Friday, July 1, 2016

Big Horn, A Big DNF, and Our visit to Billings and Yellowstone

Big Horn

There is a saying in the ultra running community that DNF stands for "Did Nothing Fatal."

On June 18th, the 900th day of my running streak I took on the Big Horn 52 mile trail run in Wyoming.  As you can probably guess by the title, I didn't complete the run and recorded my first ever DNF.  While at the time, it seemed like a big disappointment, I have already come to peace with the race and am happy with my effort.

Big Horn has 4 options for races: 104, 52, 34, 18.  The 104 is an out and back, you are bused to the midpoint for the 52 and other segments of the course for the 34 and 18.

JAWS Trail Head before the Race

Race day began at 2:45am (Earliest ever, edging out a 3:30am wake up for the RI 70.3 back in 2010) where I caught a 3:15 bus across the street from my hotel.  We arrived at the start of the race (JAWS trail head) around 5:15. I then spoke with a 100 miler who called it a day at the 50 mile mark.  He said the previous day's heat had put a hurt on him, but enjoyed hiking up to the turnaround under the light of a full moon.

The start of the race was just under 9000' above sea level.  I figured I would be ok as the first 16 miles were mostly descending.  As the we started, I went out with the leaders knocking out a conservative 8:30 first mile as we crested 9000'. As I spoke to the other runners, we wondered if we were in trouble as the first three of us were all rookies and had never run the race / course before.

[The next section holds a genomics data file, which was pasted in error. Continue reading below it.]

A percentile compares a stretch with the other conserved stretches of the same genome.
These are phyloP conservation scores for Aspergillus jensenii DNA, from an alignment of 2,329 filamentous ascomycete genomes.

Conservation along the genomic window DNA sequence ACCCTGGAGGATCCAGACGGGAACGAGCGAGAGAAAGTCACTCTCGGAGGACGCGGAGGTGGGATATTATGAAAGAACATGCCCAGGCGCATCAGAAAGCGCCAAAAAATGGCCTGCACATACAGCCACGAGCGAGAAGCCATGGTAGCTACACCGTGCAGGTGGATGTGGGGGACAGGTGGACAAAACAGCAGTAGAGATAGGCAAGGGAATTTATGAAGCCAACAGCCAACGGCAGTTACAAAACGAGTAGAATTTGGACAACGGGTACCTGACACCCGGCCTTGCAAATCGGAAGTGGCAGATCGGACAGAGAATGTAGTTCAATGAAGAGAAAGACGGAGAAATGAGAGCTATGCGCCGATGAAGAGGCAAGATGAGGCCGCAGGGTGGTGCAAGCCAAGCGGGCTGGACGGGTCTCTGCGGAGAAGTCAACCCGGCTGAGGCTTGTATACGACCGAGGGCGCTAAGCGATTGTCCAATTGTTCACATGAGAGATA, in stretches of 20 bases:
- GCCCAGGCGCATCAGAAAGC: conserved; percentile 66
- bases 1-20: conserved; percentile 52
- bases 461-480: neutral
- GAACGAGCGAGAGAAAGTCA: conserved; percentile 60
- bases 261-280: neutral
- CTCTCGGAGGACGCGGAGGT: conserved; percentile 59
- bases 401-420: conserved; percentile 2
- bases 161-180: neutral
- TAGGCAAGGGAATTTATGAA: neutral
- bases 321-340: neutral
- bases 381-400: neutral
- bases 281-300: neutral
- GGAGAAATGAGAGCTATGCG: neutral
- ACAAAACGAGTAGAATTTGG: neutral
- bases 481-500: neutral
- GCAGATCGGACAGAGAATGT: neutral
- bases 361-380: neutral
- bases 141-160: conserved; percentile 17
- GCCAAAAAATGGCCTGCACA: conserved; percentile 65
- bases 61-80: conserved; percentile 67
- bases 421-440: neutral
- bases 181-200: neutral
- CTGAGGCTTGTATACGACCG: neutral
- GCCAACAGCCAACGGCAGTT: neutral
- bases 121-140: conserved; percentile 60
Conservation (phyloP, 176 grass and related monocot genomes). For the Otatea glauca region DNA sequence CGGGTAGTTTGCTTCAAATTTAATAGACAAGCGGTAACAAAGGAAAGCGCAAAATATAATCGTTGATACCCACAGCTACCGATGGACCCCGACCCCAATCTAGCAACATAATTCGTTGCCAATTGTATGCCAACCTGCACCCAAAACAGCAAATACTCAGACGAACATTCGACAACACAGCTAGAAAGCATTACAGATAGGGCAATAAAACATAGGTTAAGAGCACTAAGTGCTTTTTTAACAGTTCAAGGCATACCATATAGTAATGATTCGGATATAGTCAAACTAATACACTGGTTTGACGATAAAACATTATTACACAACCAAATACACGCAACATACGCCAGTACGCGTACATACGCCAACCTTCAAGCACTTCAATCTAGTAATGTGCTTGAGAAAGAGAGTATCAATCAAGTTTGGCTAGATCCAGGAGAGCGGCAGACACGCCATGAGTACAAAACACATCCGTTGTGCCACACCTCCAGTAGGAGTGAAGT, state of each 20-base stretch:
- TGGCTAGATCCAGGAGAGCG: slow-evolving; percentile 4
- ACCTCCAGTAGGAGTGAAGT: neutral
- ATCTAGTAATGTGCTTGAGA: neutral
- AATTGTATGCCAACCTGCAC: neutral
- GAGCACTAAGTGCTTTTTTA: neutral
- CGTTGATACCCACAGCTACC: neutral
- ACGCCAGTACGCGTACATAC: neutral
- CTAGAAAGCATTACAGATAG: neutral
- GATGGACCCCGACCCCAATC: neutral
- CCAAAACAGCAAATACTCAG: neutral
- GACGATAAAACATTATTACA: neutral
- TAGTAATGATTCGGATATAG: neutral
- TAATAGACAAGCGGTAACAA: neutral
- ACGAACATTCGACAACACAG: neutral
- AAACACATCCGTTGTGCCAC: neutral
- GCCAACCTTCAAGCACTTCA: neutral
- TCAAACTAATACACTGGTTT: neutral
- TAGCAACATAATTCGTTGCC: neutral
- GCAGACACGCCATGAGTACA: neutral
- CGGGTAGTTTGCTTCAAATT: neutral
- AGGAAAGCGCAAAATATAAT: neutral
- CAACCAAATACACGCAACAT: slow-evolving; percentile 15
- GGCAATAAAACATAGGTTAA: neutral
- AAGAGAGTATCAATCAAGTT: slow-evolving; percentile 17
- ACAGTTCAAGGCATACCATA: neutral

Somewhere in the 1st 8 miles

As I began descending over the next 8 miles I simply enjoyed the beautiful scenery.  The trail was entirely single track, a little muddy at times, as it weaved in between some of the larger peaks and jagged rocks.

Around mile 12 is where my first mishap occurred.  The trail was a little over grown.  I was dubbing it half track and I couldn't see where I was putting my feet.  I hit a rock and went down on my hands hard.  The problem was the amount of strain I put on my hip flexors, shoulders, and neck to not go face first into the trail put a serious hurt on my body.

I recovered and held a pretty good groove over the next 4 miles.  Beginning at mile 16 was a technical, rocky descent, with a bunch of switch backs.  I tried taking it slow, but my core was already bothering me with all the controlled descending that I had done (about 3000').  Additionally, I had been warned multiple times to be on the look out for rattle snakes.  I swear every time I went around I corner I heard one.

As I reached the 18 mile aid station (Foot Bridge) and crossed the river, I knew all hell was about to break loose.  The carnage with 100 miler runners at the aid station was something I had never seen before.  People just laying on the ground with blankets with the look of utter despair in their eyes.

A volunteer came running up to me and said what do you need, how can I help you.  A medic quickly asked how I was doing.  I was like calm down, I have only run 18 miles so far.  I am ok.  At this point I was running 9th overall out of 200.  After a banana, some sugary treats, and reloading my camel pack with GU sports trick, I took off.

The next 2.6 miles may literally be the hardest 2.6 miles I have ever run / power hiked. It consisted of 1800' of climbing, I averaged 17:50 per miles with a HR of 155, and there is a Strava segment on it named "The Wall."  All I remember was looking down at the river a 1/3 mile into it and saying, "Look we climbed 300' already."

After this section the damage had been done and I was now in all out survival mode.  With just over 31 miles to go, my doubts began creeping in and I was not sure I was going to be able to finish.

Over the next 4 miles we gained another 500'.  I ran when I could and took walking breaks when I needed.  I was still steadily passing 100 mile runners, but it was beginning to get really hot out.

As I crossed mile 26, the halfway point I knew I was in trouble.  Only 8 more miles until I reached the Dry Fork Aid station where I would get to see Amy and in the kids.